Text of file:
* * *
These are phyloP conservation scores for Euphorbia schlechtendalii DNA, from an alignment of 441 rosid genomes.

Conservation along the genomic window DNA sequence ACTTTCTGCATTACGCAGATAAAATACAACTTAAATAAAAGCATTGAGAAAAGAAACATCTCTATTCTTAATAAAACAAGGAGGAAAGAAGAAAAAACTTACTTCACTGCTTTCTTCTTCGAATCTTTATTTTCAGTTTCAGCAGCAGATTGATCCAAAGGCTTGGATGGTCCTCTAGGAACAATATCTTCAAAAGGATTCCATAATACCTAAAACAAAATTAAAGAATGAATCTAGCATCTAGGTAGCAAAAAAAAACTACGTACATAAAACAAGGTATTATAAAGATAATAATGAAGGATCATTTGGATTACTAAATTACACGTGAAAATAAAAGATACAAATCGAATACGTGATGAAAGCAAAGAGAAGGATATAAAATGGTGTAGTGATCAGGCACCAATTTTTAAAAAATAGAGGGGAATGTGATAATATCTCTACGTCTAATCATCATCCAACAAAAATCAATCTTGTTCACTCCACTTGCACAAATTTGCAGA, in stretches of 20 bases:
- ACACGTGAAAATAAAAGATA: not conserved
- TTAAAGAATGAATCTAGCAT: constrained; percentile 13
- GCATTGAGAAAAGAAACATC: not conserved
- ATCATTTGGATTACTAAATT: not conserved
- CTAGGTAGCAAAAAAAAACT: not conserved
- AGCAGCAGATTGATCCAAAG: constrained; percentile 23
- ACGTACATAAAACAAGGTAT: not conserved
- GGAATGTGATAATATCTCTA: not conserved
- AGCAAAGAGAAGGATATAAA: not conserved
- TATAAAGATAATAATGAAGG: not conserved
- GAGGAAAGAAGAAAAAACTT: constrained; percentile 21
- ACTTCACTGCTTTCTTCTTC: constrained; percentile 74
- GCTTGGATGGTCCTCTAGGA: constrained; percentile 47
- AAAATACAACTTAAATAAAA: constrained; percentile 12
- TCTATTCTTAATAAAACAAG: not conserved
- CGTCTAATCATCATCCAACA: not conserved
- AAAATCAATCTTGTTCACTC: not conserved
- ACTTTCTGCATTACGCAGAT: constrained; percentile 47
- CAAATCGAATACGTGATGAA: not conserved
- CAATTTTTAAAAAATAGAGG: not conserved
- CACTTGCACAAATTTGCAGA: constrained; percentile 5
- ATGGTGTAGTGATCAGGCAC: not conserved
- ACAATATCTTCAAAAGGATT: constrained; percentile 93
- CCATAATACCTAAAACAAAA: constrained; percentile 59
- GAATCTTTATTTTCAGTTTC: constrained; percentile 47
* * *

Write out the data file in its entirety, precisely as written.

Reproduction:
These are phyloP conservation scores for Euphorbia schlechtendalii DNA, from an alignment of 441 rosid genomes.

Conservation along the genomic window DNA sequence ACTTTCTGCATTACGCAGATAAAATACAACTTAAATAAAAGCATTGAGAAAAGAAACATCTCTATTCTTAATAAAACAAGGAGGAAAGAAGAAAAAACTTACTTCACTGCTTTCTTCTTCGAATCTTTATTTTCAGTTTCAGCAGCAGATTGATCCAAAGGCTTGGATGGTCCTCTAGGAACAATATCTTCAAAAGGATTCCATAATACCTAAAACAAAATTAAAGAATGAATCTAGCATCTAGGTAGCAAAAAAAAACTACGTACATAAAACAAGGTATTATAAAGATAATAATGAAGGATCATTTGGATTACTAAATTACACGTGAAAATAAAAGATACAAATCGAATACGTGATGAAAGCAAAGAGAAGGATATAAAATGGTGTAGTGATCAGGCACCAATTTTTAAAAAATAGAGGGGAATGTGATAATATCTCTACGTCTAATCATCATCCAACAAAAATCAATCTTGTTCACTCCACTTGCACAAATTTGCAGA, in stretches of 20 bases:
- ACACGTGAAAATAAAAGATA: not conserved
- TTAAAGAATGAATCTAGCAT: constrained; percentile 13
- GCATTGAGAAAAGAAACATC: not conserved
- ATCATTTGGATTACTAAATT: not conserved
- CTAGGTAGCAAAAAAAAACT: not conserved
- AGCAGCAGATTGATCCAAAG: constrained; percentile 23
- ACGTACATAAAACAAGGTAT: not conserved
- GGAATGTGATAATATCTCTA: not conserved
- AGCAAAGAGAAGGATATAAA: not conserved
- TATAAAGATAATAATGAAGG: not conserved
- GAGGAAAGAAGAAAAAACTT: constrained; percentile 21
- ACTTCACTGCTTTCTTCTTC: constrained; percentile 74
- GCTTGGATGGTCCTCTAGGA: constrained; percentile 47
- AAAATACAACTTAAATAAAA: constrained; percentile 12
- TCTATTCTTAATAAAACAAG: not conserved
- CGTCTAATCATCATCCAACA: not conserved
- AAAATCAATCTTGTTCACTC: not conserved
- ACTTTCTGCATTACGCAGAT: constrained; percentile 47
- CAAATCGAATACGTGATGAA: not conserved
- CAATTTTTAAAAAATAGAGG: not conserved
- CACTTGCACAAATTTGCAGA: constrained; percentile 5
- ATGGTGTAGTGATCAGGCAC: not conserved
- ACAATATCTTCAAAAGGATT: constrained; percentile 93
- CCATAATACCTAAAACAAAA: constrained; percentile 59
- GAATCTTTATTTTCAGTTTC: constrained; percentile 47